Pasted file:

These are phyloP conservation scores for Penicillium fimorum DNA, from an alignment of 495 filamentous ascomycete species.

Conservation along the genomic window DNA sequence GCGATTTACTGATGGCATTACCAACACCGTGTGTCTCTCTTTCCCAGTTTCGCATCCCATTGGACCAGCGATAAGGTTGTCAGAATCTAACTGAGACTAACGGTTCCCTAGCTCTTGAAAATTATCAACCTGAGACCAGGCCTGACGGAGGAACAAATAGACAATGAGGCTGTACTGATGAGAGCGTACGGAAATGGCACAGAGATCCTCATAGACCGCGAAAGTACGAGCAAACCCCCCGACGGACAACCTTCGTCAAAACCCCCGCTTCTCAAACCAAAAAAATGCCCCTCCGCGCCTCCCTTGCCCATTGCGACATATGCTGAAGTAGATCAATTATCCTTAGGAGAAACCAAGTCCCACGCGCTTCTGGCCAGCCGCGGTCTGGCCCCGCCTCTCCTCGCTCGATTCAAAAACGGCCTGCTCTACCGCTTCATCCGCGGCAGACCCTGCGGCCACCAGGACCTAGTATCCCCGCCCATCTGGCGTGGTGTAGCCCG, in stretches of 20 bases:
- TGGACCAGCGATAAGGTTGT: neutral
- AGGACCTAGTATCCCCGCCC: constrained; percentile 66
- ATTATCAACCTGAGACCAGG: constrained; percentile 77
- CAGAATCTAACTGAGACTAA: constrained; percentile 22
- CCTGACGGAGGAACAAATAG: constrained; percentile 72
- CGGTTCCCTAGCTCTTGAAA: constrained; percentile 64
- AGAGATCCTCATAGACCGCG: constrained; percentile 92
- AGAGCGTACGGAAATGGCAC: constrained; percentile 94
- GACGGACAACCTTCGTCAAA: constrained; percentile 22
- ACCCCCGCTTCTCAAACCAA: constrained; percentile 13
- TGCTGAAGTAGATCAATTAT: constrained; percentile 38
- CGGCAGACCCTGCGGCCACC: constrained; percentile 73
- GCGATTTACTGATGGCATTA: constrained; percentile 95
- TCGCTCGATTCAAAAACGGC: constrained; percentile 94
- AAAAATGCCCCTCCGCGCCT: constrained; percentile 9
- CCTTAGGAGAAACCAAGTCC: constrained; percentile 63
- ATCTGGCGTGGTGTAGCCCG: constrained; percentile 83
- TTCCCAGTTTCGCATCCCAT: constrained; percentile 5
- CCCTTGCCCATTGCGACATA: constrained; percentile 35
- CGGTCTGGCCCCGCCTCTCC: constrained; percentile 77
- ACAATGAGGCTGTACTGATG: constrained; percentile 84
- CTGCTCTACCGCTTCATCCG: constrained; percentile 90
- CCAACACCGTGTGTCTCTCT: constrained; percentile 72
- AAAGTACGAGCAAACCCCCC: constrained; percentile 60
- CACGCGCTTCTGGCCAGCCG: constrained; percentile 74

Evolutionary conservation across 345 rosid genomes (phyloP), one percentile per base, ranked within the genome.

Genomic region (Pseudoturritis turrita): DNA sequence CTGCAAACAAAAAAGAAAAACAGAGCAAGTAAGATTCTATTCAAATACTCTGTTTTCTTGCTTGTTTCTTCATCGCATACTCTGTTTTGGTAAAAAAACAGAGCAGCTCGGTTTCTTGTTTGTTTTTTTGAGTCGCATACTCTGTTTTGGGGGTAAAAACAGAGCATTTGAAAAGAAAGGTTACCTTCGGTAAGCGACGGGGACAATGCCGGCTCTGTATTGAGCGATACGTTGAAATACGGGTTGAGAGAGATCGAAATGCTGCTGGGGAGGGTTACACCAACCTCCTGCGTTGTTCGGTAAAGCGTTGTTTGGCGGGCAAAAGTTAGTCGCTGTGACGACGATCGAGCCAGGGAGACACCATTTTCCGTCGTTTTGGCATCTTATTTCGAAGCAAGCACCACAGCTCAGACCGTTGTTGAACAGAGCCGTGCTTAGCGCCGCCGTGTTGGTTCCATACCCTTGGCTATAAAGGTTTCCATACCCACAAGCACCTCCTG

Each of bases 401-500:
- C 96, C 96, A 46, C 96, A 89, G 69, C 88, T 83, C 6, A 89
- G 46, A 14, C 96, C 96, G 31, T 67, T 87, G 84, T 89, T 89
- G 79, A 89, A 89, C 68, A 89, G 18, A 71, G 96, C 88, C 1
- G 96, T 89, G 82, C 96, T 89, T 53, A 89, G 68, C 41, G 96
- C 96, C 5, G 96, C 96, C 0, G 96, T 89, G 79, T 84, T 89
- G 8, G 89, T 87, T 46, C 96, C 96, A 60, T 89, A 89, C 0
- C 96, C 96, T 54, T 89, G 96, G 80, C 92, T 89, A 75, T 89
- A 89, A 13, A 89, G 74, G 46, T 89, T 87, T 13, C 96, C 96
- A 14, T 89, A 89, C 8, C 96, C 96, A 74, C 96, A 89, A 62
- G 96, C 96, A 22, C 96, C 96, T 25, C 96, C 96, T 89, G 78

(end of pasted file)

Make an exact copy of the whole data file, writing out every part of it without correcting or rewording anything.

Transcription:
These are phyloP conservation scores for Penicillium fimorum DNA, from an alignment of 495 filamentous ascomycete species.

Conservation along the genomic window DNA sequence GCGATTTACTGATGGCATTACCAACACCGTGTGTCTCTCTTTCCCAGTTTCGCATCCCATTGGACCAGCGATAAGGTTGTCAGAATCTAACTGAGACTAACGGTTCCCTAGCTCTTGAAAATTATCAACCTGAGACCAGGCCTGACGGAGGAACAAATAGACAATGAGGCTGTACTGATGAGAGCGTACGGAAATGGCACAGAGATCCTCATAGACCGCGAAAGTACGAGCAAACCCCCCGACGGACAACCTTCGTCAAAACCCCCGCTTCTCAAACCAAAAAAATGCCCCTCCGCGCCTCCCTTGCCCATTGCGACATATGCTGAAGTAGATCAATTATCCTTAGGAGAAACCAAGTCCCACGCGCTTCTGGCCAGCCGCGGTCTGGCCCCGCCTCTCCTCGCTCGATTCAAAAACGGCCTGCTCTACCGCTTCATCCGCGGCAGACCCTGCGGCCACCAGGACCTAGTATCCCCGCCCATCTGGCGTGGTGTAGCCCG, in stretches of 20 bases:
- TGGACCAGCGATAAGGTTGT: neutral
- AGGACCTAGTATCCCCGCCC: constrained; percentile 66
- ATTATCAACCTGAGACCAGG: constrained; percentile 77
- CAGAATCTAACTGAGACTAA: constrained; percentile 22
- CCTGACGGAGGAACAAATAG: constrained; percentile 72
- CGGTTCCCTAGCTCTTGAAA: constrained; percentile 64
- AGAGATCCTCATAGACCGCG: constrained; percentile 92
- AGAGCGTACGGAAATGGCAC: constrained; percentile 94
- GACGGACAACCTTCGTCAAA: constrained; percentile 22
- ACCCCCGCTTCTCAAACCAA: constrained; percentile 13
- TGCTGAAGTAGATCAATTAT: constrained; percentile 38
- CGGCAGACCCTGCGGCCACC: constrained; percentile 73
- GCGATTTACTGATGGCATTA: constrained; percentile 95
- TCGCTCGATTCAAAAACGGC: constrained; percentile 94
- AAAAATGCCCCTCCGCGCCT: constrained; percentile 9
- CCTTAGGAGAAACCAAGTCC: constrained; percentile 63
- ATCTGGCGTGGTGTAGCCCG: constrained; percentile 83
- TTCCCAGTTTCGCATCCCAT: constrained; percentile 5
- CCCTTGCCCATTGCGACATA: constrained; percentile 35
- CGGTCTGGCCCCGCCTCTCC: constrained; percentile 77
- ACAATGAGGCTGTACTGATG: constrained; percentile 84
- CTGCTCTACCGCTTCATCCG: constrained; percentile 90
- CCAACACCGTGTGTCTCTCT: constrained; percentile 72
- AAAGTACGAGCAAACCCCCC: constrained; percentile 60
- CACGCGCTTCTGGCCAGCCG: constrained; percentile 74

Evolutionary conservation across 345 rosid genomes (phyloP), one percentile per base, ranked within the genome.

Genomic region (Pseudoturritis turrita): DNA sequence CTGCAAACAAAAAAGAAAAACAGAGCAAGTAAGATTCTATTCAAATACTCTGTTTTCTTGCTTGTTTCTTCATCGCATACTCTGTTTTGGTAAAAAAACAGAGCAGCTCGGTTTCTTGTTTGTTTTTTTGAGTCGCATACTCTGTTTTGGGGGTAAAAACAGAGCATTTGAAAAGAAAGGTTACCTTCGGTAAGCGACGGGGACAATGCCGGCTCTGTATTGAGCGATACGTTGAAATACGGGTTGAGAGAGATCGAAATGCTGCTGGGGAGGGTTACACCAACCTCCTGCGTTGTTCGGTAAAGCGTTGTTTGGCGGGCAAAAGTTAGTCGCTGTGACGACGATCGAGCCAGGGAGACACCATTTTCCGTCGTTTTGGCATCTTATTTCGAAGCAAGCACCACAGCTCAGACCGTTGTTGAACAGAGCCGTGCTTAGCGCCGCCGTGTTGGTTCCATACCCTTGGCTATAAAGGTTTCCATACCCACAAGCACCTCCTG

Each of bases 401-500:
- C 96, C 96, A 46, C 96, A 89, G 69, C 88, T 83, C 6, A 89
- G 46, A 14, C 96, C 96, G 31, T 67, T 87, G 84, T 89, T 89
- G 79, A 89, A 89, C 68, A 89, G 18, A 71, G 96, C 88, C 1
- G 96, T 89, G 82, C 96, T 89, T 53, A 89, G 68, C 41, G 96
- C 96, C 5, G 96, C 96, C 0, G 96, T 89, G 79, T 84, T 89
- G 8, G 89, T 87, T 46, C 96, C 96, A 60, T 89, A 89, C 0
- C 96, C 96, T 54, T 89, G 96, G 80, C 92, T 89, A 75, T 89
- A 89, A 13, A 89, G 74, G 46, T 89, T 87, T 13, C 96, C 96
- A 14, T 89, A 89, C 8, C 96, C 96, A 74, C 96, A 89, A 62
- G 96, C 96, A 22, C 96, C 96, T 25, C 96, C 96, T 89, G 78